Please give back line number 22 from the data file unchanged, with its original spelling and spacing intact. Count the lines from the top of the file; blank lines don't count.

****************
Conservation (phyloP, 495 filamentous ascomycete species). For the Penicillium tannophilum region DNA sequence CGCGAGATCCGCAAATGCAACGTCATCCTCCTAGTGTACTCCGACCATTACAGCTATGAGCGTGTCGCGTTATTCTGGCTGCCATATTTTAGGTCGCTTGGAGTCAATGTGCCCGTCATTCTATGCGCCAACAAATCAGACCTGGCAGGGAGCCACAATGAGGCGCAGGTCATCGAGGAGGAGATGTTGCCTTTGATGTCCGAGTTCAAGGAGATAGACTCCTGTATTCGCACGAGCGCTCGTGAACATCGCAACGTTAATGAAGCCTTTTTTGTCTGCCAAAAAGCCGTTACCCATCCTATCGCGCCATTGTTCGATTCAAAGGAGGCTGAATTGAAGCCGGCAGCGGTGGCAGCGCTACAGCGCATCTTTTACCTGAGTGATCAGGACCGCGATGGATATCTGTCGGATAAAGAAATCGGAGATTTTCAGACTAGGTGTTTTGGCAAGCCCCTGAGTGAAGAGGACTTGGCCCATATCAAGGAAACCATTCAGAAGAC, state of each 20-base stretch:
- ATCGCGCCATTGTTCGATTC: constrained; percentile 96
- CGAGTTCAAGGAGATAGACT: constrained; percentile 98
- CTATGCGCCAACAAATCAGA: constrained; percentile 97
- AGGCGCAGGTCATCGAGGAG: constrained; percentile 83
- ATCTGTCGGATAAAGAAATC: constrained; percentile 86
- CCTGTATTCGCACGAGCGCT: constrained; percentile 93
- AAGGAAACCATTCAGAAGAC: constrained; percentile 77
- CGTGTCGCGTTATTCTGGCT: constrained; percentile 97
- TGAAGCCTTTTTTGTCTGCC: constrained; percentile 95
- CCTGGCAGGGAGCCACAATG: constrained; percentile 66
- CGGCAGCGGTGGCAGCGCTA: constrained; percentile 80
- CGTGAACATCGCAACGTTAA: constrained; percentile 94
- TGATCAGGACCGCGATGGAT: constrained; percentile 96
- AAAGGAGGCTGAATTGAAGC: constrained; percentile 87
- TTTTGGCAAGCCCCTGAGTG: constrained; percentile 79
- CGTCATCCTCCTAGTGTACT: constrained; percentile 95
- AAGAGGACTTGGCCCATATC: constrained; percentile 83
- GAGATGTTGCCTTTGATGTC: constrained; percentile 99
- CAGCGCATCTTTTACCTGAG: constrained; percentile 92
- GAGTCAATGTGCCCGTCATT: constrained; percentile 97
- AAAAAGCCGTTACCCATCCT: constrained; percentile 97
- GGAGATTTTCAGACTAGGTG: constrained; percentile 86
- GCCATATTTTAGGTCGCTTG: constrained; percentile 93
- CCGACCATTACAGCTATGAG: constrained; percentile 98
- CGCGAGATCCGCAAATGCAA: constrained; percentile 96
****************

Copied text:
- AAAAAGCCGTTACCCATCCT: constrained; percentile 97